Compared with prototype, it is now much difficult for human to discover some patterns. Now how is PLSA doing on recovering \beta:



Worse I would say, but still can count as fair. So it seems to be good at handling highly mixed topics.

Scenario III – Few words

Now, I will still use the same settings as in prototype, with the changes on number of expected words per document: now it is 10 instead of 100 in prototype. Some of the documents and the re-organized document word matrix:


This is PLSA recovered:


Well, this is not very good, quite sparse compared with true \beta. So fewer words in the documents are definitely not good for PLSA.

Scenario IV – Few documents

How about few documents, now change the number of documents from 100 in prototype to 10. Still see some of the documents and the re-organized document word matrix:


Okay, see the recovered \beta:


Wow… This is.. Extremely bad.. So we learn, small number of documents are definitely bad for PLSA.

Scenario V – Different sized topics (small topics)

All above we assume the size of different topics are uniformly distributed, as we use the same alpha for each topics, now, let’s change it, I will use [1 2 3 4 5 6 7 8 9 10] for the 10 different topics, other than this, all settings are still same as in prototype. See some of the documents and the re-organized document word matrix:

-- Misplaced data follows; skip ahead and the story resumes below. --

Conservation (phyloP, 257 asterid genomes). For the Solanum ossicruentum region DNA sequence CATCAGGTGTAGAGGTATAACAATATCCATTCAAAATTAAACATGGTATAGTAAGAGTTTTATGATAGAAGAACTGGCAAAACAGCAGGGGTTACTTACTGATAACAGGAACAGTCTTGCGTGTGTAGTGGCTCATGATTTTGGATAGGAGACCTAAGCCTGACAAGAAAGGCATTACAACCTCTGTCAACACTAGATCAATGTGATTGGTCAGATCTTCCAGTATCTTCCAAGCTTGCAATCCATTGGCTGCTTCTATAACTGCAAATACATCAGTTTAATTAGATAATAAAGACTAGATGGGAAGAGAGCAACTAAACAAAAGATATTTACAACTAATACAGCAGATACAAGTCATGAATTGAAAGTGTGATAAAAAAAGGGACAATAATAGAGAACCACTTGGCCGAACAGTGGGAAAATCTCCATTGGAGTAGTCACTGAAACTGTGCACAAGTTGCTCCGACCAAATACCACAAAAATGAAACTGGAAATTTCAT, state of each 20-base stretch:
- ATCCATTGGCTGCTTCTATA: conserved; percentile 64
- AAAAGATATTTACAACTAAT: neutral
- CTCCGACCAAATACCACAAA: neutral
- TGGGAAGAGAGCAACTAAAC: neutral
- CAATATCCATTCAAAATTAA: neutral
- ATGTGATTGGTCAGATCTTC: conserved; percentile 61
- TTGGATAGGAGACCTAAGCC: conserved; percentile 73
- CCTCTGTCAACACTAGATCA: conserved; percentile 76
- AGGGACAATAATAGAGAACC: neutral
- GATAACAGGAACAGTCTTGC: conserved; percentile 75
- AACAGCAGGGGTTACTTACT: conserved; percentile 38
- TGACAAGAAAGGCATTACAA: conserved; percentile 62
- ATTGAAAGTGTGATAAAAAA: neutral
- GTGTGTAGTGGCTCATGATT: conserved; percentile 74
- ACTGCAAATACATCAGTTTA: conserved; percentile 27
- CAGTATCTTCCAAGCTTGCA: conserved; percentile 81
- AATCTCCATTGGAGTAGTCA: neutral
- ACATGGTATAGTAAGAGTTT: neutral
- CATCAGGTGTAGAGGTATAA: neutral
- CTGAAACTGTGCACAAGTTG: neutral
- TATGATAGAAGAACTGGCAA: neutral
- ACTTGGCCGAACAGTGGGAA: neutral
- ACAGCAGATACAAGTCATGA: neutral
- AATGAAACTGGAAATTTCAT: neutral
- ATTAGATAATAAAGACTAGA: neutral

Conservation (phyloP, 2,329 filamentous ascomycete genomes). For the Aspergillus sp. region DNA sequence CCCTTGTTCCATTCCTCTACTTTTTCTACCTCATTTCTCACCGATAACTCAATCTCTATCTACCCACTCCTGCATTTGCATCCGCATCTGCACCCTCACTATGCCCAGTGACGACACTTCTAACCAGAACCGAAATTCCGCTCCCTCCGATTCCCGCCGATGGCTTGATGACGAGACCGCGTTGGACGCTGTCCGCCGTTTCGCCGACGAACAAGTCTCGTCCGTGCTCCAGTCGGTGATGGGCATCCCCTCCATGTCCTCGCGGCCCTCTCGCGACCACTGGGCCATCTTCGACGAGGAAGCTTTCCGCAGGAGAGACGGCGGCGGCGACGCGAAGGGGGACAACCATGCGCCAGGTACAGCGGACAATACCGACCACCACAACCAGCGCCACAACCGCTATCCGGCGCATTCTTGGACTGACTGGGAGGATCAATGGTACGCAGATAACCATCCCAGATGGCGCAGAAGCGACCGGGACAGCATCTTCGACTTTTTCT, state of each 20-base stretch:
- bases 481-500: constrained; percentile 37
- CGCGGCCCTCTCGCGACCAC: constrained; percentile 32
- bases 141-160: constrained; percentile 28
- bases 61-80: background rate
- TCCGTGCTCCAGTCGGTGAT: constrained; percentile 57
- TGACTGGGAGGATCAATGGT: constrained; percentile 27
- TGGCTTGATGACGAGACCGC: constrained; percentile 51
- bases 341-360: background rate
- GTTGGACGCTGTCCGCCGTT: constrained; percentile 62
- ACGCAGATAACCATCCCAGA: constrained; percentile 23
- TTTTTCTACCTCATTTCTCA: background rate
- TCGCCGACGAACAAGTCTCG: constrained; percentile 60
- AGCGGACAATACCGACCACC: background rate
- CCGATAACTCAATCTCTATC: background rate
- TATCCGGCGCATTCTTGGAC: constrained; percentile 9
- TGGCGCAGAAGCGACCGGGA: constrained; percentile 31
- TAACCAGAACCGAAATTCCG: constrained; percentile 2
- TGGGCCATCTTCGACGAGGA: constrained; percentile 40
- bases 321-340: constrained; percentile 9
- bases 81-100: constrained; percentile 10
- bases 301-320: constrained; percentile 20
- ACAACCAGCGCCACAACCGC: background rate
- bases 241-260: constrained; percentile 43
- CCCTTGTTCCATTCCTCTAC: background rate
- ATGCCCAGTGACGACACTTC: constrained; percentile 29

What the.. I don’t think any human can learn anything about \beta from these figures.. But how much can PLSA recovered


Hoho, not much.. This suggest for different sized topics, PLSA perform poorly.

Scenario VI – Learning with more topics

In all above scenarios, learning for PLSA is conducted with true number of topics. What if we don’t know it and use the wrong number of topics? Here I use the same settings as in prototype, but when learning PLSA, instead of using true number of topics, which is 10, I use 20. Now see what PLSA has recovered:


It seems most topics are broken down into many topics, but it wouldn’t matter too much as long as for each topic word distribution it is not polluted by other ones, and the linear combination of those topics can still well recover the true topics.

Scenario VII – Learning with fewer topics

How about fewer topics, here using topic number of 5. Recovered \beta:


Huh.. This is like… merged together? Definitely not very good.


So here comes a summarization of performances of PLSA in recovering the true parameter \beta:

  • PLSA can recover the hidden topics well if the set of documents are more like “prototype”, meaning with a lot of documents, a lot of words per document, each document is not highly mixed with many topics.